The curve of Thermal Resistance vs. Board Area shows that approximately 55 cm2 is needed to dissipate this much power and keep the module temperature within the 125ºC limit.
7. Bill of Materials
|Index||Description||Size||Value||WE Order Code||Farnell Order Code|
|U1||MagI³C Power Module||7 PIN VDRM||UIn: 6 - 42 V, UOut: 0,8-6 V,IOut: 3 A||2505849|
CIN1, CIN2, COUT1, COUT2
|Multi-layer Ceramic Capacitor||1210||10 μF, 50 V, +/-20%, X5R|
Aluminum Electrolytic Capacitor
|8 x 11.5 mm||100 μF, 0.87 A, 0,3 Ω||EEUFR1H101|
|CSS||Multi-layer Ceramic Capacitor||0603||4,7 nF, 50 V, +-10%, X5R|
|RENB, RENT||Thick Film Resistor||0603||11.8 kΩ, 1%|
|RFBB||Thick Film Resistor||0603||1.43 kΩ, 1%|
|RFBT||Thick Film Resistor||0603||20 kΩ, 1%|
|RON||Thick Film Resistor||0603||187 kΩ, 1%|
8. PCB Layout
The following section provides a step-by step guide to PCB layout for best efficiency, thermal management and electromagnetic compatibility (EMC). Figure 16 shows the complete schematic, including optional input and output filters for other circuit configurations or requirements.
Figure 16: Complete circuit schematic for PCB layout
One optional component not represented on this schematic is a heatsink for the MagI³C module, a Fischer FK 244 08 D PAK heatsink. The 3.5 mm x 9 mm top layer pads on either side of the module (seen in Figures 17 and 18) are for mounting of this heatsink.
8.1. Place the Module and the Ceramic Input Capacitors
8.1.1.Switching Frequency and “Ringing” Frequency
In general, there are two fundamental noise frequencies in hard switched converters: the switching frequency and the “ringing” frequency. “Ringing” refers to the oscillation that occurs when energy stored in the parasitic capacitance of semiconductor switches releases during the switch openings and closings and then rings with the parasitic inductance present in the circuit. Ringing typically occurs at frequencies that are several orders of magnitude higher than the switching frequency, usually in the range of 50 MHz to 200 MHz. The current loop with the highest electrical noise (electromagnetic interference, EMI) is the one connecting the input capacitor(s) to the internal power MOSFETs of the MagI³C Power modules, so minimizing the area enclosed by this loop is critical for keeping radiated EMI as low as possible. Place the smallest capacitors closest to the pins/pads of the module where they can be most effective in filtering the ringing. In this context, “smaller” refers both the capacitance of the part and their physical size. The higher the frequency of a signal the more efficiently it radiates with decreasing loop size. Therefore lower capacitance will filter higher frequencies more effectively.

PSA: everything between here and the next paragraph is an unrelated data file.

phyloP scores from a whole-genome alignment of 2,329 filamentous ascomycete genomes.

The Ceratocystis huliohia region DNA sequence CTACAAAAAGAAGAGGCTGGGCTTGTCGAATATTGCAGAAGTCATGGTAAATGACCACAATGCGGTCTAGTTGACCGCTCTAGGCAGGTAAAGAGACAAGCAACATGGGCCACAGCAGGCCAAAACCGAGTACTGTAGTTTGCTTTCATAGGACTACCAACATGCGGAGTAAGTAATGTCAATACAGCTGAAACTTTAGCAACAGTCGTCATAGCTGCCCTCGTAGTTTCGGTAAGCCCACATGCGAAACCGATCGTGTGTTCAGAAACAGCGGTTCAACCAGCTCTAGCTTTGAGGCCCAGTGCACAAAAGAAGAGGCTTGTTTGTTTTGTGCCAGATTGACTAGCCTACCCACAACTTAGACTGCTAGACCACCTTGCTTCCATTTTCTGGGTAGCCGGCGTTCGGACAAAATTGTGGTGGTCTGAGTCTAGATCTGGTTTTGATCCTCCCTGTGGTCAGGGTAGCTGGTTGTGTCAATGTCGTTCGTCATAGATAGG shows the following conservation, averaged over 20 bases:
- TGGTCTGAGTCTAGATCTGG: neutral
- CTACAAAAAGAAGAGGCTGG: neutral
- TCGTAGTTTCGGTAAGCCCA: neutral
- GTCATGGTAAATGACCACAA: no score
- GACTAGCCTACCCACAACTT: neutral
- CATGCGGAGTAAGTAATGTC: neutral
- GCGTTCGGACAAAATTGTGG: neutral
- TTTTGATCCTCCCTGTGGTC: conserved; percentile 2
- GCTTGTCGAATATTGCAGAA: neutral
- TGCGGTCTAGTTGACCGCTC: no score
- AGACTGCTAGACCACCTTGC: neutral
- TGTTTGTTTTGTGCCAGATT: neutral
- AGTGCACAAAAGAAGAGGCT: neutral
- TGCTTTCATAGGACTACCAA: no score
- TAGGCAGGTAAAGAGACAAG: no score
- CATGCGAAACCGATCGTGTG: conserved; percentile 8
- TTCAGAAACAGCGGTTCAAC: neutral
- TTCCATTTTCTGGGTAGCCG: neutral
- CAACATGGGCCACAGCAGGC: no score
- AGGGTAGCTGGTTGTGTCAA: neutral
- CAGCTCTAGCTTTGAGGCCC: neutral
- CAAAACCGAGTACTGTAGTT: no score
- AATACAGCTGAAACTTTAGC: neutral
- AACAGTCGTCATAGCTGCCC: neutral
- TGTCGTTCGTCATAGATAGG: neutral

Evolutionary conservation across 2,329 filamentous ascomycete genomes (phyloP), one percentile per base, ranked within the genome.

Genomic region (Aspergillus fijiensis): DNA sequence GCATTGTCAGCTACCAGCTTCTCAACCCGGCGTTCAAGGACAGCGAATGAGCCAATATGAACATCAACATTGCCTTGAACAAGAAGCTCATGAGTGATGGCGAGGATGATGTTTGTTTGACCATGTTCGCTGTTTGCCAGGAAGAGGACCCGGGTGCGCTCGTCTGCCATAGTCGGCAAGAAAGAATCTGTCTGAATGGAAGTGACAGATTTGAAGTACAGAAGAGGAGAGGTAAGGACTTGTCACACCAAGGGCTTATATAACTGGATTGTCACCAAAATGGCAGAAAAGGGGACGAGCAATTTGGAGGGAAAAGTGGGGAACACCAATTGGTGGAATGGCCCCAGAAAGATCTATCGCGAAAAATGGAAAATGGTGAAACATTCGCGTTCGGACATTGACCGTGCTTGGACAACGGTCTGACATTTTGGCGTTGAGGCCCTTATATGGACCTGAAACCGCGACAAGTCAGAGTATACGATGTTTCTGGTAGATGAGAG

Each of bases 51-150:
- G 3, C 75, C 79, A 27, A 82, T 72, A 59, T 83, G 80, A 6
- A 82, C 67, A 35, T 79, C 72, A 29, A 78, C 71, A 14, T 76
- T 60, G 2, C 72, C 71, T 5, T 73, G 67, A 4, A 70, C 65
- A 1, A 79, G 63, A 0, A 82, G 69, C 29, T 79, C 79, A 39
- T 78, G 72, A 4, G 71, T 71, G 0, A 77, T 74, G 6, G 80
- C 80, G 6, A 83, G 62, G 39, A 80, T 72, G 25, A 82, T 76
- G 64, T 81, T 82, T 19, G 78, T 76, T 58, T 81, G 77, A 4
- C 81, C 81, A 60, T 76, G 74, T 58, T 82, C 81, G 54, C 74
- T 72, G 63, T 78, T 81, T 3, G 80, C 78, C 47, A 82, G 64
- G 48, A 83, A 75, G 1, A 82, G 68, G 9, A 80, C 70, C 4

Just as important is the physical size of the capacitors because the smaller the device is the lower its parasitic inductance (ESL), and that also makes the physically smaller capacitor a better filter of higher frequency noise.
8.1.2.Routing the Two Input Loops
For the inverting buck-boost there are two input loops: one between VIN, the power switches and GND, and the other between VIN, the power switches and -VO. A compromise is needed, and priority should be given to the VIN-Switches-VO loop because it carries heavier peak-to-peak ripple current and therefore radiates more EMI than the VIN-Switches-GND loop.
Figure 17: Place the input capacitors in the smallest possible loops, right next to the pins/pads of the module. The VIN-Switches-VO loop is in green and the VIN-Switches-GND loop is in blue
8.1.3. Place Larger, Higher Capacitance Capacitors Farther Away
Capacitor Cd provides input filter damping and also reduces the ripple current/voltage at the switching frequency. It can be placed farther away from the module because it is a higher capacitance device with much higher ESL and therefore it has little effect on the high frequency EMI.
8.2. Place the Output Capacitors and the Input/Output Filters
The output capacitors in the buck-boost topology filter a discontinuous, high-RMS current just like the input capacitors. They should include a mixture of smaller and larger ceramic devices to filter both the high frequency ringing and the low frequency switching and noise. As with the input, the smallest devices should go in closest to the pins/pads of the module, followed by the larger ceramic capacitors and finally any bulk capacitors (aluminum electrolytic, polymer aluminum, tantalum, etc). The input filter (LIN and CF) and the output filter (LOUT and C04-C05) are both optional – by default neither filter´s components are installed – but when they are used they should be placed farther out from the module. Both filters act on the noise generated at the switching frequency and the harmonics of the switching frequency, hence it is important to route them so that all of the input current coming from the input power supply and all of the output current going out through the output
connectors flows through the pads of the filter capacitors CF and C04-C05.
Figure 18: The output capacitors and L-C filters for the input and output of the converter